While Joe's previous album, Orange, was a brightly colored adventure in melody, X finds him in a moodier, brooding place. Both albums were released after moving to Los Angeles, and it is as if the former embodies the surf and sands, while the latter focuses on the dark underbelly of the city. Despite saying that, X is not based on the concept of Los Angeles' darker side, but more likely the mood of the music is simply influenced by it. Rather, if we look at the artwork for the album, we immediately notice a Matrix-esque image of an individual who is either “plugged in” or actually a part of a computer system. Questioning whether we are a number, composed of 0's and 1's, or even commenting on our growing technological dependencies also accounts for such a dark tone. However, as it is an instrumental album, aside from the artwork, all we have to judge the intent of the album are the song titles, which consist of curiosities such as the sinister surf tune, “Vulcanized Rubberneck”, the paranoia-inducing mellowness of “Tryptophen Junkie”, and the absolutely funk-filled album closer, “Screaming Chicken”. Right in the middle of this brooding environment is a complete change of scenery. One moment we are amidst a sorrowful series of arpeggios and the next we are swept up into the one cheerful song on the entire album, shining like a warm sun arriving between sections of a dreary storm. This little cozy tune is oddly entitled “Bitch” and fills me with joy every time I hear it.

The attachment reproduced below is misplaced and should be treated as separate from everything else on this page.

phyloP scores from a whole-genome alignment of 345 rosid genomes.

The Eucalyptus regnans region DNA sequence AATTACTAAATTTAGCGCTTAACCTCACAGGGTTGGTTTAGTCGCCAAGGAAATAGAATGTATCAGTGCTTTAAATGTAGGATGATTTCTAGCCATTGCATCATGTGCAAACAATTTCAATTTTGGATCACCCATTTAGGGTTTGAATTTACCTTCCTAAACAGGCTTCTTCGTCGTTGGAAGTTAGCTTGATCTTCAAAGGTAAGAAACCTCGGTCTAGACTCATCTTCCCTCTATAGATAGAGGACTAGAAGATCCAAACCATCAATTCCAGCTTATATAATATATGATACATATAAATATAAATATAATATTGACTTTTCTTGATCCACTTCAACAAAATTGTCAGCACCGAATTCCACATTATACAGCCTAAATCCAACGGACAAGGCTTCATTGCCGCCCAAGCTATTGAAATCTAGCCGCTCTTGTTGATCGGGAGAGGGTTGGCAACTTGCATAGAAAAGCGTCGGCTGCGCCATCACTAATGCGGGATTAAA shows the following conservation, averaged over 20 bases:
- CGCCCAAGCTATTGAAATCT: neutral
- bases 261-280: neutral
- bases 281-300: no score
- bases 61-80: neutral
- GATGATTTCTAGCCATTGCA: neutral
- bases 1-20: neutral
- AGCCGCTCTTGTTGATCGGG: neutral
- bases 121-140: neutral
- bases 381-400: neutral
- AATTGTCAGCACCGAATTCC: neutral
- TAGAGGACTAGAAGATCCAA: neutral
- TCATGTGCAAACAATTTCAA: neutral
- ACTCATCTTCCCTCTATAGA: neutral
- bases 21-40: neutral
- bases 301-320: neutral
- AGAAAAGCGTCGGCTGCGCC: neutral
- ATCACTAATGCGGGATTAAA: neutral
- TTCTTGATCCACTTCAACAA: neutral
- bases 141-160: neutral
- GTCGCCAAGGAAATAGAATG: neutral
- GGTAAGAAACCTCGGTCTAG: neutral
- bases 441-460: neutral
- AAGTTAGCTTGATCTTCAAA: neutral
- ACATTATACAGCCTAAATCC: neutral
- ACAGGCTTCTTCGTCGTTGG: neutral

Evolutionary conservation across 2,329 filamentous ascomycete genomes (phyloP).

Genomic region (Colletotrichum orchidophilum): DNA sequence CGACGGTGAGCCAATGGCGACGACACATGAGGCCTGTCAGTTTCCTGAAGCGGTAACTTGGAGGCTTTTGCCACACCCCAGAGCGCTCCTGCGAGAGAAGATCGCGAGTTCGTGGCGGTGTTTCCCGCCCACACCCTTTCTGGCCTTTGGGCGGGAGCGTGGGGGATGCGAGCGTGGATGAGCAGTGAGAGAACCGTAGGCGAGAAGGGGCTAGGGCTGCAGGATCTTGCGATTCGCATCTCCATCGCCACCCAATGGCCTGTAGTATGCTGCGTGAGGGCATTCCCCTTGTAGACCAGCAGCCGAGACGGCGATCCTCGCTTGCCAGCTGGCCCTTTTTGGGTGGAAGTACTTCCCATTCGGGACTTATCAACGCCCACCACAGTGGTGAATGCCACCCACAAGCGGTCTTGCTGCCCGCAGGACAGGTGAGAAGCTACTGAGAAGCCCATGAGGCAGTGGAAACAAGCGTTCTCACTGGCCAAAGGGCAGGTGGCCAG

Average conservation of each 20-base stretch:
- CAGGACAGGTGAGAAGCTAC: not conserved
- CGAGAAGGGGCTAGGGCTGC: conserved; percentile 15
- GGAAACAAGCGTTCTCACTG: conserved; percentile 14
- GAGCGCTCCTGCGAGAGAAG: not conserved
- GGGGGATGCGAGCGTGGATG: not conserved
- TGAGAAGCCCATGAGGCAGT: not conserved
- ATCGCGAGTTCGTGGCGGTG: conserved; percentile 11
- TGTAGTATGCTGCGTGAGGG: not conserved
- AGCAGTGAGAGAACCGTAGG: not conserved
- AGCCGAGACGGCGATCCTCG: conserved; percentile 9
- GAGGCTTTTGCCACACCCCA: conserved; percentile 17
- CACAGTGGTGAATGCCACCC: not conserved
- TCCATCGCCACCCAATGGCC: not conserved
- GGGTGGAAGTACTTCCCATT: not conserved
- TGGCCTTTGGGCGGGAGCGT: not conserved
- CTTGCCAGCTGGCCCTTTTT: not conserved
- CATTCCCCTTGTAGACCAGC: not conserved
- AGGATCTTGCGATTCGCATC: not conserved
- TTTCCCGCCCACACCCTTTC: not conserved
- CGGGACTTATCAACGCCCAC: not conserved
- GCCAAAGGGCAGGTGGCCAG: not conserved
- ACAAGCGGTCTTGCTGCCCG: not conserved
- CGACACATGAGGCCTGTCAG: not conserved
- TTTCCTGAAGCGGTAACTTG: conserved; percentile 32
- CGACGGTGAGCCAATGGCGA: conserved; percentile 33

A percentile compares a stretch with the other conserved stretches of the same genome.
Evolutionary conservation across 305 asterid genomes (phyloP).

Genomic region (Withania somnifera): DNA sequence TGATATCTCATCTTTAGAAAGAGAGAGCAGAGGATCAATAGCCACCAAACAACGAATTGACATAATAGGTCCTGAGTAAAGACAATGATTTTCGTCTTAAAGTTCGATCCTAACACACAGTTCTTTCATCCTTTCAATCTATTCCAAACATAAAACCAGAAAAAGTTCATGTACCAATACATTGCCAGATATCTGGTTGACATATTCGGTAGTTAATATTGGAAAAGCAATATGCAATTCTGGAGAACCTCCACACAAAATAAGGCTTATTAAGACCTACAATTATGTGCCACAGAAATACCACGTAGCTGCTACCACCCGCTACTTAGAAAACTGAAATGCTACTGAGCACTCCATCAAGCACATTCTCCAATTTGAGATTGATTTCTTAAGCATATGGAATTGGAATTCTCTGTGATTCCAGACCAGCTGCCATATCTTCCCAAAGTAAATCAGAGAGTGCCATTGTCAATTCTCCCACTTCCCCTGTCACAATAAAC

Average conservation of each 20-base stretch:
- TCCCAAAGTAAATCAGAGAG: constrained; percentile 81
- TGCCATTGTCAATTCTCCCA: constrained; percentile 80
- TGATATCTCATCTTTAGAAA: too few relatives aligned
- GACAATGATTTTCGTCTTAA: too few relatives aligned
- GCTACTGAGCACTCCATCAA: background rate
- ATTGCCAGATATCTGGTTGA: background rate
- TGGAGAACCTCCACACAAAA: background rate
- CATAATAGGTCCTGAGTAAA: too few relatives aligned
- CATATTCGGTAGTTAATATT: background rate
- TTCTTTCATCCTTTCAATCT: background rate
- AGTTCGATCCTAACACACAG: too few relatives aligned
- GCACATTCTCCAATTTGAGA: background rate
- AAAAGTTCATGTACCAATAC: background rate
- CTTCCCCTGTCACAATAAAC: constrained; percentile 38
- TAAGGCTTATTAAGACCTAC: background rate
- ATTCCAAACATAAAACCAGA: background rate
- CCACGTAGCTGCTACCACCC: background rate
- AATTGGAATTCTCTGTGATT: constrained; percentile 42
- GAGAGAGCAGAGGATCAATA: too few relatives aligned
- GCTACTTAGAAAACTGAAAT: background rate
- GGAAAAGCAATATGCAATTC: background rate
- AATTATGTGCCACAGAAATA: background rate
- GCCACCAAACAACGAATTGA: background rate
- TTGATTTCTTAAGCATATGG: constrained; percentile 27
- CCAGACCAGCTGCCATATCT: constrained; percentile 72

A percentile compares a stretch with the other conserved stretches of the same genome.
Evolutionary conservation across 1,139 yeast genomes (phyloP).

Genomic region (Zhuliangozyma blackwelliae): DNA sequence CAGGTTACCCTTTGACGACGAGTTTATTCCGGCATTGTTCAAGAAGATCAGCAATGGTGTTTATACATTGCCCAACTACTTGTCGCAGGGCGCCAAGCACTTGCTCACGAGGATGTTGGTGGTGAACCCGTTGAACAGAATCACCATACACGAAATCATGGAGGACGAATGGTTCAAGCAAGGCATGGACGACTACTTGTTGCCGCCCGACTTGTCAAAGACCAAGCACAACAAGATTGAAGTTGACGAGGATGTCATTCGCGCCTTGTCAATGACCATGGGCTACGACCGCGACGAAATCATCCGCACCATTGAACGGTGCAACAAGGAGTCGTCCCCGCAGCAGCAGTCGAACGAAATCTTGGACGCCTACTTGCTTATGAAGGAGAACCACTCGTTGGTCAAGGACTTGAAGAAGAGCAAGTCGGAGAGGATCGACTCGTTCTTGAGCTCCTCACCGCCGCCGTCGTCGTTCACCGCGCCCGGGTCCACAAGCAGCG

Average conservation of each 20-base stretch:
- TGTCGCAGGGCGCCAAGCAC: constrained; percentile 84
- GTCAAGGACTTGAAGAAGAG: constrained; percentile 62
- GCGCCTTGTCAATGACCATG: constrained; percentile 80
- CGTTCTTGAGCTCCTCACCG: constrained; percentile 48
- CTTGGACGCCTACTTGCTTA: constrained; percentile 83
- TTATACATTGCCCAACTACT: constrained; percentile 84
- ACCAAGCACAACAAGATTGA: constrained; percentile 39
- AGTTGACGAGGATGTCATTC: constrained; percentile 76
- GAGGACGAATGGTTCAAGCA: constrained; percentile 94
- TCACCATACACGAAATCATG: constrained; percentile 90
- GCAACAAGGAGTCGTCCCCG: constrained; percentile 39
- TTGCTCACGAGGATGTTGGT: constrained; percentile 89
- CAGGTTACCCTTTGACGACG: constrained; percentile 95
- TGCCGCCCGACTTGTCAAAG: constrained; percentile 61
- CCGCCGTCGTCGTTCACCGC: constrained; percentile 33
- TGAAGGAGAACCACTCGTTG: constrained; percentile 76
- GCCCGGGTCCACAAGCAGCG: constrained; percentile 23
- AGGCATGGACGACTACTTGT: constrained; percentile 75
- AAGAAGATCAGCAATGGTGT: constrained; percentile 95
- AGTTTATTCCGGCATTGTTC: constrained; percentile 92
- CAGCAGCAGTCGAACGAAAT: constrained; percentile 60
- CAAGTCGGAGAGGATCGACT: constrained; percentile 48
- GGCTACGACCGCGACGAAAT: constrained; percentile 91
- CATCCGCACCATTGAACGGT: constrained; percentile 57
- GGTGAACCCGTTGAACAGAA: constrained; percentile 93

You don't have to be a fan of “guitar music” to enjoy X, though if you fancy artists like Joe Satriani, Buckethead, and the solo work of Gun N' Roses guitarist Ron 'Bumblefoot' Thal, you'll be pleased to find that Joboj is no slouch. Bochar gives everyone the opportunity to enjoy his work by making it as if a group of mutually talented musicians came together and put a little piece of each of themselves into the songs. While he does take liberties every once in a while to melt your face off with his soloing exploits, overall the guitar serves the song, rather than the song serving the guitar. As I find myself arriving at the end of the album, I suddenly appear back at the start of it, finding that I need to take “just one more listen.” I have played this album for years, yet I still find myself pleasantly surprised at all the intricacies that have been placed meticulously for my aural pleasure. X is, quite simply, a damn good album.
I love it.
For more on Joboj, visit:
Buy "X": iTunes | Amazon | CDBaby
Official Joe Bochar Guitars Website
Official Joe Bochar Guitars Facebook
Official Joe Bochar Guitars Twitter